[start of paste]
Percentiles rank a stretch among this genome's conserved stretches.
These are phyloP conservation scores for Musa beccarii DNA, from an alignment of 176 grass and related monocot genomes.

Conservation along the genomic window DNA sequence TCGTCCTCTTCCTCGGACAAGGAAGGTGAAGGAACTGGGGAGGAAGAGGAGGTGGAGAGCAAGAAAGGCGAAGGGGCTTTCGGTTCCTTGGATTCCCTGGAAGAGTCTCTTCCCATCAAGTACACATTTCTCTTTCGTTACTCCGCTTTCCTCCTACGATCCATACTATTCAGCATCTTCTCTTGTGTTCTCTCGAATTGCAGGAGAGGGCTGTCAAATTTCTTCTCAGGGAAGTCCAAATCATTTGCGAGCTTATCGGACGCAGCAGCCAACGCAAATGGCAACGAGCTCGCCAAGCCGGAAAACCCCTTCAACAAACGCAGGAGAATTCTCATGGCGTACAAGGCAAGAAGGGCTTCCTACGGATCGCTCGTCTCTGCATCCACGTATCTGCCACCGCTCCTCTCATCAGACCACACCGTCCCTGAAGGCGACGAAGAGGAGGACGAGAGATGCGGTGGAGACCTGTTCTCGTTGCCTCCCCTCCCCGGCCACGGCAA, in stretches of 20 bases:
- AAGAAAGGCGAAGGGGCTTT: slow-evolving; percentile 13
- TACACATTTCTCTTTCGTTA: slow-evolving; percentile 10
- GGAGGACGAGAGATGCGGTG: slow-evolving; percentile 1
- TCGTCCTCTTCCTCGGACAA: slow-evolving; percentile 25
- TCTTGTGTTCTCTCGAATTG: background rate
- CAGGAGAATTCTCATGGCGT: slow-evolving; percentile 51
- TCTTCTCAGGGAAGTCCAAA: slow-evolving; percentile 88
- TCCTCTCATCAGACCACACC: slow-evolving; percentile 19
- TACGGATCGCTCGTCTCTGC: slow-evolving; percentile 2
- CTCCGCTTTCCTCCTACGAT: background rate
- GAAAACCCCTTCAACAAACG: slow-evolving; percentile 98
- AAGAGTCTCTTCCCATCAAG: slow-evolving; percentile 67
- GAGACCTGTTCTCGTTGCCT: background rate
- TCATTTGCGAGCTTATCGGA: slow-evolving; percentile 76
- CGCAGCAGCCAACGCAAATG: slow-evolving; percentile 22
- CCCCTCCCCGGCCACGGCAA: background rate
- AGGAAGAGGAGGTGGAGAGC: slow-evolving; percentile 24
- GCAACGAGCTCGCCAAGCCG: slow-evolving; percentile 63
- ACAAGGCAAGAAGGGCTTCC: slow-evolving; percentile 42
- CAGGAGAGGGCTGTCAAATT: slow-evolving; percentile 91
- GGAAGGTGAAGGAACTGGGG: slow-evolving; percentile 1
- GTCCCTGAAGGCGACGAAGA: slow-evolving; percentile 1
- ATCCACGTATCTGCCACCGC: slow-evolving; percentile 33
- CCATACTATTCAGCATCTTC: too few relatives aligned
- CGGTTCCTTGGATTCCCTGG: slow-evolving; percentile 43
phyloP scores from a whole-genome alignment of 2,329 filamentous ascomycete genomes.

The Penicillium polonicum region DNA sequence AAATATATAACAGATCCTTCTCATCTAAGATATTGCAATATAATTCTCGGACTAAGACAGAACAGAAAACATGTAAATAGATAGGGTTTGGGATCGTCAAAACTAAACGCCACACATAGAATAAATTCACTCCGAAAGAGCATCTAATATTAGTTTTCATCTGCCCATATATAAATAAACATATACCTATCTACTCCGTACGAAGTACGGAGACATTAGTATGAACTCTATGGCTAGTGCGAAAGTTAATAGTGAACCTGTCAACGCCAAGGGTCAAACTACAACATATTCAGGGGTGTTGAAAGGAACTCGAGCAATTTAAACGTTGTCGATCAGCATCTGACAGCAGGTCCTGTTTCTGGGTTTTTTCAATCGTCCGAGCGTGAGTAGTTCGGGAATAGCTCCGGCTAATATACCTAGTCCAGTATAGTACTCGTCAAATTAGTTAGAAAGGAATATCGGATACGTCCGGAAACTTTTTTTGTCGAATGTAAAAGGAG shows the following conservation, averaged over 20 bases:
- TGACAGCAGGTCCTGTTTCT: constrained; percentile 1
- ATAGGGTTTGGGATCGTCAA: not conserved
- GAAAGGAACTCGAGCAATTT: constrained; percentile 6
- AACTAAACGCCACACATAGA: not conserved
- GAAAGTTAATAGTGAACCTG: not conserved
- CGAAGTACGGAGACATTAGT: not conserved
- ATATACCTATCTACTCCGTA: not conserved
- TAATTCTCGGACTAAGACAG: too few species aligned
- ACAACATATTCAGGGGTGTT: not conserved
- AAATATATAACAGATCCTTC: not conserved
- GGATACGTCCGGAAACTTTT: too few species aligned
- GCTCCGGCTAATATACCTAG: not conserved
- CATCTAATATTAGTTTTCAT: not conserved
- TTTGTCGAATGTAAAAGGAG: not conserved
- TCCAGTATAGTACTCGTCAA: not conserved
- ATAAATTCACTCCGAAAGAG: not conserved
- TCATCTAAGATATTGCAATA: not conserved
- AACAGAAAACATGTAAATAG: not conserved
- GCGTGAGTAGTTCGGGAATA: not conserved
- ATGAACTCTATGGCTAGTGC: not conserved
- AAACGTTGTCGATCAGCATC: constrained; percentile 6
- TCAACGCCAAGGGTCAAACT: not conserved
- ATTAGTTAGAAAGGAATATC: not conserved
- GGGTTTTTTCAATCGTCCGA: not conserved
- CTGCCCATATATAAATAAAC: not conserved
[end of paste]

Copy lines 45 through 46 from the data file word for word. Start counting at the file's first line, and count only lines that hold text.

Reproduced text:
- TCCAGTATAGTACTCGTCAA: not conserved
- ATAAATTCACTCCGAAAGAG: not conserved